• OverviewThe relationship between the physical environment and prevalence of social interaction have been a core topic of inquiry in environmental gerontology. By 2050, it has been estimated that the world will number 2 billion older adults, aged ≥60 years. Among them around 25 million people worldwide have dementia, and the number of people with dementia is predicted to exceed 80 million by 2040. A growing body of literature in the areas of environment-behavior studies shows that the physical environment affects positive behavioral changes, in turn, affecting individual, group and organizational outcomes, but little research has focused on older adults especially those with cognitive impairment by examining the physical environment of care facilities.Based on previous research this study would like to explore in what level and how does the spatial configuration of the built environment in long-term care facilities (LTCF) could influence the physical activity and social interaction among the residents.  By using non-pharmacological interventions, the purpose of this study is to measure the physical environment by analyzing the spatial configuration and layout in long-term care facilities that are believed to initiate physical activities and positive social interaction among dementia residents, staff and use the findings to give evidence-based design guidelines for future research and design of memory care facilities to promote therapeutic experience for people experiencing early to moderate stage dementia. The results of this study will give evidence-based design guidelines that are generalizable regardless of geographic location of the LTCF and will provide designers about the effectiveness or the weaknesses of their design decisions. As an expected outcome, this study will be able to establish that by combining physical activity with social interaction, the environmental design could have a protective effect against dementia.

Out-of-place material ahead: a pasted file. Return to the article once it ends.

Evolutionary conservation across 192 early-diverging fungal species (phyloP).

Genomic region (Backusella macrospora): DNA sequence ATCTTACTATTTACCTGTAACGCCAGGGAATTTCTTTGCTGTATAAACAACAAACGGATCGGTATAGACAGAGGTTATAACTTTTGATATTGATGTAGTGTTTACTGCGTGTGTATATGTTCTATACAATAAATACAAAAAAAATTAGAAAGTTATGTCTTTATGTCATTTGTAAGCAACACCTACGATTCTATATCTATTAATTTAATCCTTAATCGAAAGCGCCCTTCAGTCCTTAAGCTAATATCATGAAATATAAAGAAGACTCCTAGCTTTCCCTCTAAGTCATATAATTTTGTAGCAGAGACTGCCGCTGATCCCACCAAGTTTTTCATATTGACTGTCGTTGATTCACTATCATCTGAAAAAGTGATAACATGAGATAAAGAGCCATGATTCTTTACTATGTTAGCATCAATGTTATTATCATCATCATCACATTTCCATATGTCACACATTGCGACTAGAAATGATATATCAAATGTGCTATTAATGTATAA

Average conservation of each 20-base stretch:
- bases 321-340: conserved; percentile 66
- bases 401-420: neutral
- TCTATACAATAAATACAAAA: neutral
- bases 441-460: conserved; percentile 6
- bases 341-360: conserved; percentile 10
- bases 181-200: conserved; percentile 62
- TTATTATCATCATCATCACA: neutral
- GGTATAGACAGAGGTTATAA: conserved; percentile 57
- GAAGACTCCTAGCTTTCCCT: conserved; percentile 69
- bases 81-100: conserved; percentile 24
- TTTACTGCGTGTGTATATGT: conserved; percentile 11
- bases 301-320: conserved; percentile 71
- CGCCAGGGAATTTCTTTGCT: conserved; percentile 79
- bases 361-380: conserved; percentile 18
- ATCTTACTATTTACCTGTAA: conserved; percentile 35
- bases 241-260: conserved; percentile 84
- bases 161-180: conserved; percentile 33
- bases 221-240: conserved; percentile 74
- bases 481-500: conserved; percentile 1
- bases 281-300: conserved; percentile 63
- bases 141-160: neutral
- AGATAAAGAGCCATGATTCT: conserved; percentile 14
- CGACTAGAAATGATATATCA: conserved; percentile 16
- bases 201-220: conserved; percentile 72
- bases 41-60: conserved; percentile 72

1. This study will objectively measure the spatial configuration of LTCF to evaluate the provision of physical activities (among residents) and social interactions (among residents and staff) to promote a healthy living for people experiencing early to moderate stage.